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Brain. 2016 Nov 1;139(11):3022-3040. doi: 10.1093/brain/aww231.

Your perspective and my benefit: multiple lesion models of self-other integration strategies during social bargaining.

Author information

Laboratory of Experimental Psychology and Neuroscience (LPEN), Institute of Cognitive and Translational Neuroscience (INCyT), INECO Foundation, Favaloro University, Buenos Aires, Argentina.
National Scientific and Technical Research Council (CONICET), Av. Rivadavia 1917, C1033AAJ, Buenos Aires, Argentina.
División de Neurociencia, Centro de Investigación en Complejidad Social (CICS), Facultad de Gobierno, Universidad del Desarrollo, Santiago, Chile.
Instituto de Ingeniería Biomédica, Facultad de Ingeniería, Universidad de Buenos Aires, Argentina.
Gerosciences Center for Brain Health and Metabolism, Santiago, Chile.
Center for Social and Cognitive Neuroscience (CSCN), School of Psychology, Universidad Adolfo Ibañez, Diagonal Las Torres 2640, Santiago, Chile.
Memory and Balance Clinic, Buenos Aires, Argentina.
National University of La Plata, Physics Institute, (IFLP-CCT-CONICET) La Plata, 1900, Argentina.
Physics Department, Universitat de les Illes Balears, Palma de Mallorca, Spain.
Physiopathology Department, ICBM y East Neuroscience Department, Faculty of Medicine, University of Chile, Santiago, Chile.
Cognitive Neurology and Dementia, Neurology Department, Hospital del Salvador, Santiago, Chile.
Centre for Advanced Research in Education, Santiago, Chile.
Neurology Department, Clínica Alemana, Santiago, Chile.
Integrative Neuroscience Laboratory, IFIBA, CONICET and Physics Department, FCEyN, UBA, Buenos Aires, Argentina.
Universidad Torcuato di Tella, Buenos Aires, Argentina.
Faculty of Elementary and Special Education (FEEyE), National University of Cuyo (UNCuyo), Mendoza, Argentina.
Universidad Autónoma del Caribe, Barranquilla, Colombia.
Centre of Excellence in Cognition and its Disorders, Australian Research Council (ACR), Sydney, Australia.


Recursive social decision-making requires the use of flexible, context-sensitive long-term strategies for negotiation. To succeed in social bargaining, participants' own perspectives must be dynamically integrated with those of interactors to maximize self-benefits and adapt to the other's preferences, respectively. This is a prerequisite to develop a successful long-term self-other integration strategy. While such form of strategic interaction is critical to social decision-making, little is known about its neurocognitive correlates. To bridge this gap, we analysed social bargaining behaviour in relation to its structural neural correlates, ongoing brain dynamics (oscillations and related source space), and functional connectivity signatures in healthy subjects and patients offering contrastive lesion models of neurodegeneration and focal stroke: behavioural variant frontotemporal dementia, Alzheimer's disease, and frontal lesions. All groups showed preserved basic bargaining indexes. However, impaired self-other integration strategy was found in patients with behavioural variant frontotemporal dementia and frontal lesions, suggesting that social bargaining critically depends on the integrity of prefrontal regions. Also, associations between behavioural performance and data from voxel-based morphometry and voxel-based lesion-symptom mapping revealed a critical role of prefrontal regions in value integration and strategic decisions for self-other integration strategy. Furthermore, as shown by measures of brain dynamics and related sources during the task, the self-other integration strategy was predicted by brain anticipatory activity (alpha/beta oscillations with sources in frontotemporal regions) associated with expectations about others' decisions. This pattern was reduced in all clinical groups, with greater impairments in behavioural variant frontotemporal dementia and frontal lesions than Alzheimer's disease. Finally, connectivity analysis from functional magnetic resonance imaging evidenced a fronto-temporo-parietal network involved in successful self-other integration strategy, with selective compromise of long-distance connections in frontal disorders. In sum, this work provides unprecedented evidence of convergent behavioural and neurocognitive signatures of strategic social bargaining in different lesion models. Our findings offer new insights into the critical roles of prefrontal hubs and associated temporo-parietal networks for strategic social negotiation.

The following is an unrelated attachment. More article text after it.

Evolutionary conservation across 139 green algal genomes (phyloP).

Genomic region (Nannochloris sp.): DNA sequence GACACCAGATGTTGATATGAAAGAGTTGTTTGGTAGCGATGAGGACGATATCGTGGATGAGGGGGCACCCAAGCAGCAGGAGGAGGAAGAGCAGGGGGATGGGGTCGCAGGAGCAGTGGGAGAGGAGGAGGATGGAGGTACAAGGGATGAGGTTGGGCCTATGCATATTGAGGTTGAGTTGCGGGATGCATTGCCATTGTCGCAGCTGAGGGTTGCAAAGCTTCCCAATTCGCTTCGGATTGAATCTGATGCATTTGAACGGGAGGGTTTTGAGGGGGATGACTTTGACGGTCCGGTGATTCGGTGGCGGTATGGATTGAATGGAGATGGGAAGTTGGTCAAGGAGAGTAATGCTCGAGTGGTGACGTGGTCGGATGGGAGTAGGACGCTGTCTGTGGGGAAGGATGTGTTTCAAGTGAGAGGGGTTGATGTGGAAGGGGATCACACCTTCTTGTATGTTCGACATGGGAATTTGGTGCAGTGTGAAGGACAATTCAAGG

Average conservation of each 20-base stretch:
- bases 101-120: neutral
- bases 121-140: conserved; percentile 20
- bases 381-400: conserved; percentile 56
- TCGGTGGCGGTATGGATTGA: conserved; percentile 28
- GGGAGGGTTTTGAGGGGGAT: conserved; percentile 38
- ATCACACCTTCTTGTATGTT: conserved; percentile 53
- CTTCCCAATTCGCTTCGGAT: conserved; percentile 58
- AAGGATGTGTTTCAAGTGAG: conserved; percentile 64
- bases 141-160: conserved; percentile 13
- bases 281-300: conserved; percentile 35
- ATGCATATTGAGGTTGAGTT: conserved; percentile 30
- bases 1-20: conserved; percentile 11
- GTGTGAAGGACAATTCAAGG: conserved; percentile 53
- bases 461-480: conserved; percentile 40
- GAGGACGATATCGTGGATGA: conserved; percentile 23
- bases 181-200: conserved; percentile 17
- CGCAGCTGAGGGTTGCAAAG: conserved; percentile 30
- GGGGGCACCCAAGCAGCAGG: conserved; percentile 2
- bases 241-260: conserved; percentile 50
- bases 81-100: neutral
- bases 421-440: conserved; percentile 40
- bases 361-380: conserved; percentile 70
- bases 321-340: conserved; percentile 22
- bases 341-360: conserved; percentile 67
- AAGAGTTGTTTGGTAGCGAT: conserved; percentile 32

lesion model; neurodegeneration; self-other strategy; social bargaining; social decision-making

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